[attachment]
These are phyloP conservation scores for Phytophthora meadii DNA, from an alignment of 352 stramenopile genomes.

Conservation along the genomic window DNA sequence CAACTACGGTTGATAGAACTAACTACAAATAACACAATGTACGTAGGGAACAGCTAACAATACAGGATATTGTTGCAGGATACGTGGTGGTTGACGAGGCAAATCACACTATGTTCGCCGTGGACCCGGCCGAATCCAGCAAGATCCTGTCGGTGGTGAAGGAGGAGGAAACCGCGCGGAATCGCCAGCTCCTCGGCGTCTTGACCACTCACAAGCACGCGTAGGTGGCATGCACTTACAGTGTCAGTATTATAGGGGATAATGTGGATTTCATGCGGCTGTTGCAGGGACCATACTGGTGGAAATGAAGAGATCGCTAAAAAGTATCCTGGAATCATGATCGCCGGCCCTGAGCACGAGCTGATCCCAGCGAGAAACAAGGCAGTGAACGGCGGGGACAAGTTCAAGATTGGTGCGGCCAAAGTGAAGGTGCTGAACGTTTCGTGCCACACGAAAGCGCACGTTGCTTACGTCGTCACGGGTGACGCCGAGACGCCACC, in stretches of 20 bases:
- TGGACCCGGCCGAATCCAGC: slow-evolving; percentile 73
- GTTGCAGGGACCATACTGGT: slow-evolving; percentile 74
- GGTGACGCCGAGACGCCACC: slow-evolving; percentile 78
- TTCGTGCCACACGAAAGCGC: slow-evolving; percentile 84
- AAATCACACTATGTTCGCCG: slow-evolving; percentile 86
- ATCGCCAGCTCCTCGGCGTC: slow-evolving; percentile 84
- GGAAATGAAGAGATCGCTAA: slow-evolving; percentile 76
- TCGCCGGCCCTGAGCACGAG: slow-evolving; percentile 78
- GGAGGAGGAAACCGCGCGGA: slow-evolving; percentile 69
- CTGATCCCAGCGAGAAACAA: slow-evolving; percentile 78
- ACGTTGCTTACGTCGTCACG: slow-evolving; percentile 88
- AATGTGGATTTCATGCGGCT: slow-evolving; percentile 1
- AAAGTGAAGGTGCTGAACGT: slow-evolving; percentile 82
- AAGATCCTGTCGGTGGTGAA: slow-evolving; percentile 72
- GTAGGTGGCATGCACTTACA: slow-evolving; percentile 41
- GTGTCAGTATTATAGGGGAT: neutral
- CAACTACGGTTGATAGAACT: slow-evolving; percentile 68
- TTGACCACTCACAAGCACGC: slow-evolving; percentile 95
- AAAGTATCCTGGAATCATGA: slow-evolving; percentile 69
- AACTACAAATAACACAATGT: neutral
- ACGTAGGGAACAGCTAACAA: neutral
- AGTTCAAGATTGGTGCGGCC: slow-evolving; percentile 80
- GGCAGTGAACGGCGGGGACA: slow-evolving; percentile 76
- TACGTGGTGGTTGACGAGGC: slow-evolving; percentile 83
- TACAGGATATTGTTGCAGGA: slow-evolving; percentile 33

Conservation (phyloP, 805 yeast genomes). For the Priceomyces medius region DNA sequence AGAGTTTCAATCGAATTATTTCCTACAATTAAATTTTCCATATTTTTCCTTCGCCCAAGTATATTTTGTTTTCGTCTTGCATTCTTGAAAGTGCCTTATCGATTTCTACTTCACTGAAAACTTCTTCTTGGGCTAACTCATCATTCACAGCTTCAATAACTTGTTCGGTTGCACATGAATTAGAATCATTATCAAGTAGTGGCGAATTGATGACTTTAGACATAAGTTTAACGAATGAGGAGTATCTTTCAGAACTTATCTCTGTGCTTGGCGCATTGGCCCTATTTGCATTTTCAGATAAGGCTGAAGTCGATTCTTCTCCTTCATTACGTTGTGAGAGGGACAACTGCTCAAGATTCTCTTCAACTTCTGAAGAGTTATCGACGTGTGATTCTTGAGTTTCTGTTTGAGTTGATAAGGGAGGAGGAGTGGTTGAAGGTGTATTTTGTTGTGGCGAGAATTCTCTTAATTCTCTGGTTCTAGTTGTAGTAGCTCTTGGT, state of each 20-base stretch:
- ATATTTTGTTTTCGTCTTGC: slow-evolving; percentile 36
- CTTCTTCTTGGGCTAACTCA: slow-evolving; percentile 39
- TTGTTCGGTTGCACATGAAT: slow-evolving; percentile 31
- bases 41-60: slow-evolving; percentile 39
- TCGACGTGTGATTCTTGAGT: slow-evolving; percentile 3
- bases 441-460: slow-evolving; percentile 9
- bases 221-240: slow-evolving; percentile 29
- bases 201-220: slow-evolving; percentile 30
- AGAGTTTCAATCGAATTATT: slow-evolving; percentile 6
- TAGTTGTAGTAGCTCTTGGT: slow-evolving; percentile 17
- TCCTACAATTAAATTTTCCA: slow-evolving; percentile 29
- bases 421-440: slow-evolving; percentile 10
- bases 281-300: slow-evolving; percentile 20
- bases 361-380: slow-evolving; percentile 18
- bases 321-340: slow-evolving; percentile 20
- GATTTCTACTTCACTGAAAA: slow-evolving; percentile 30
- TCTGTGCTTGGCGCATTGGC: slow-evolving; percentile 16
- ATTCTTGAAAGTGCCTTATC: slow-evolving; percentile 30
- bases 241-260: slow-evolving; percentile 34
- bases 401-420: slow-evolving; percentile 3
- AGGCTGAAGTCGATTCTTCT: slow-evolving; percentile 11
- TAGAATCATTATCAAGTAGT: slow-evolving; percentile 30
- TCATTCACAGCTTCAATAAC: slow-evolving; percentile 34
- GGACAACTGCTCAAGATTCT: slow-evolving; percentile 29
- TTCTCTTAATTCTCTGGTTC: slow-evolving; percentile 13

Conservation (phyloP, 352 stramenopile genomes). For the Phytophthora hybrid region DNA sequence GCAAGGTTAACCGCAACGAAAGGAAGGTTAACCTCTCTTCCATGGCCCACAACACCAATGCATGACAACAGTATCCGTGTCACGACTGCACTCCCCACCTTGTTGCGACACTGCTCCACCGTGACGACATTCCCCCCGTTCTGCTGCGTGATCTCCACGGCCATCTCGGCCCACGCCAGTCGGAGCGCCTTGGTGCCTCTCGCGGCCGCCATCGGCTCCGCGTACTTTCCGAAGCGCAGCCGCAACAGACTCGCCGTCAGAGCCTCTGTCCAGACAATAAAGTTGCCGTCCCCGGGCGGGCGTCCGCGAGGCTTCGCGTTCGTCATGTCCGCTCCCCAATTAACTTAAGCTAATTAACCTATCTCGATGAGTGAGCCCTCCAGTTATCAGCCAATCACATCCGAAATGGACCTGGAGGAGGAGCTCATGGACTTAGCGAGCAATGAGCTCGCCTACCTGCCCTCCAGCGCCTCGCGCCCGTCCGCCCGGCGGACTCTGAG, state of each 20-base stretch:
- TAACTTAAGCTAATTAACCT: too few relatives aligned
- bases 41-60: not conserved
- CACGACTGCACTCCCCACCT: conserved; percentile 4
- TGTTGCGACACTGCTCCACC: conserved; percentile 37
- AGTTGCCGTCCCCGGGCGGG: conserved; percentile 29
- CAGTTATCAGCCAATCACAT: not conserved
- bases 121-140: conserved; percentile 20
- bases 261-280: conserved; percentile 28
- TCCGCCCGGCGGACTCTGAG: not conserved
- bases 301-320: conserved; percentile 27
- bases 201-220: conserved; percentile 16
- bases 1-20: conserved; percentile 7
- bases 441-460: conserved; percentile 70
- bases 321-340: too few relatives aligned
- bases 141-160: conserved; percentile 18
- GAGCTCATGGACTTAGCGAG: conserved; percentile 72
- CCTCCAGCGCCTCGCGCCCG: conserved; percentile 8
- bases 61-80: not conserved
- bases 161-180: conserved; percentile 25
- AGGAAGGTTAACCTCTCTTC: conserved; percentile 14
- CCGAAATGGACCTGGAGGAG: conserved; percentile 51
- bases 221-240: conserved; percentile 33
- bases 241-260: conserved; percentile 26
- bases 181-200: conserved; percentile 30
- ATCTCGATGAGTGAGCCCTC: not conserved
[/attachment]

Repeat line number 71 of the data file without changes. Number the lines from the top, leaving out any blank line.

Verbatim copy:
- CCTCCAGCGCCTCGCGCCCG: conserved; percentile 8